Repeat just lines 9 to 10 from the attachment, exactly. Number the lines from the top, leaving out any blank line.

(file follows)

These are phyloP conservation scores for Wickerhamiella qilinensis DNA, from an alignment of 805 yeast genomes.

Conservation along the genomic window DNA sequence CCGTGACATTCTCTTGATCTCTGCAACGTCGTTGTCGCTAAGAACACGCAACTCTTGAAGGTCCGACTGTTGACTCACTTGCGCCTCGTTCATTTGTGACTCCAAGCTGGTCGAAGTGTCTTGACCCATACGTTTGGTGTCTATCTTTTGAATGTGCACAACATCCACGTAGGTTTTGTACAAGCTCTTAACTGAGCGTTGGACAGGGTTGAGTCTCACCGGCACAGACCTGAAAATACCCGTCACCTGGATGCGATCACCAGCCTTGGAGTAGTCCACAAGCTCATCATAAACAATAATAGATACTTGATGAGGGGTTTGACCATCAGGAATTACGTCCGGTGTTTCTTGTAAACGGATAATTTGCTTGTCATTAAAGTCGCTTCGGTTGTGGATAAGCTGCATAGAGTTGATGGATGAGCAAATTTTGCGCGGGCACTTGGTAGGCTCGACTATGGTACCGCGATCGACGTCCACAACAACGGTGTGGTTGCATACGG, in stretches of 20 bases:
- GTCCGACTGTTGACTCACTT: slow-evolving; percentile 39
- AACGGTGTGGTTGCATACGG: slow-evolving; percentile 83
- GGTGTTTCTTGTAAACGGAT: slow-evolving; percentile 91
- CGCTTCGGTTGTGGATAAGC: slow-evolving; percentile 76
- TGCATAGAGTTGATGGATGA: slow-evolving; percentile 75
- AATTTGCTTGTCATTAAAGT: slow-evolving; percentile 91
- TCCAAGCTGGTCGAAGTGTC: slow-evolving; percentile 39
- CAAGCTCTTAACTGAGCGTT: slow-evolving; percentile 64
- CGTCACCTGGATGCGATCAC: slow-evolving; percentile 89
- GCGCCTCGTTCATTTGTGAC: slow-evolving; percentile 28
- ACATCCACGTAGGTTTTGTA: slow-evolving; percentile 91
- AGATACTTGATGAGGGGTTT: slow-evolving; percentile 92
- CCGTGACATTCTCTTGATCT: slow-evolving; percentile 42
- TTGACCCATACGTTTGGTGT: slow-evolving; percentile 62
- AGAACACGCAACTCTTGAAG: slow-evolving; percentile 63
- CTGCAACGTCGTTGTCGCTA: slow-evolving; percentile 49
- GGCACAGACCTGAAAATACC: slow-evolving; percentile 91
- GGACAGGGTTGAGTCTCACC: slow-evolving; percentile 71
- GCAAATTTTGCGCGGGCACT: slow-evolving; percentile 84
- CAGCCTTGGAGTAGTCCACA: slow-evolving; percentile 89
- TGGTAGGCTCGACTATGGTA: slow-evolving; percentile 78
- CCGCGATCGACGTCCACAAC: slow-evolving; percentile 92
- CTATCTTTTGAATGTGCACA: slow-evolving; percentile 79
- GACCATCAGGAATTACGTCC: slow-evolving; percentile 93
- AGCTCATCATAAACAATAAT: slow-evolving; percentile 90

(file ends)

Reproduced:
- TCCAAGCTGGTCGAAGTGTC: slow-evolving; percentile 39
- CAAGCTCTTAACTGAGCGTT: slow-evolving; percentile 64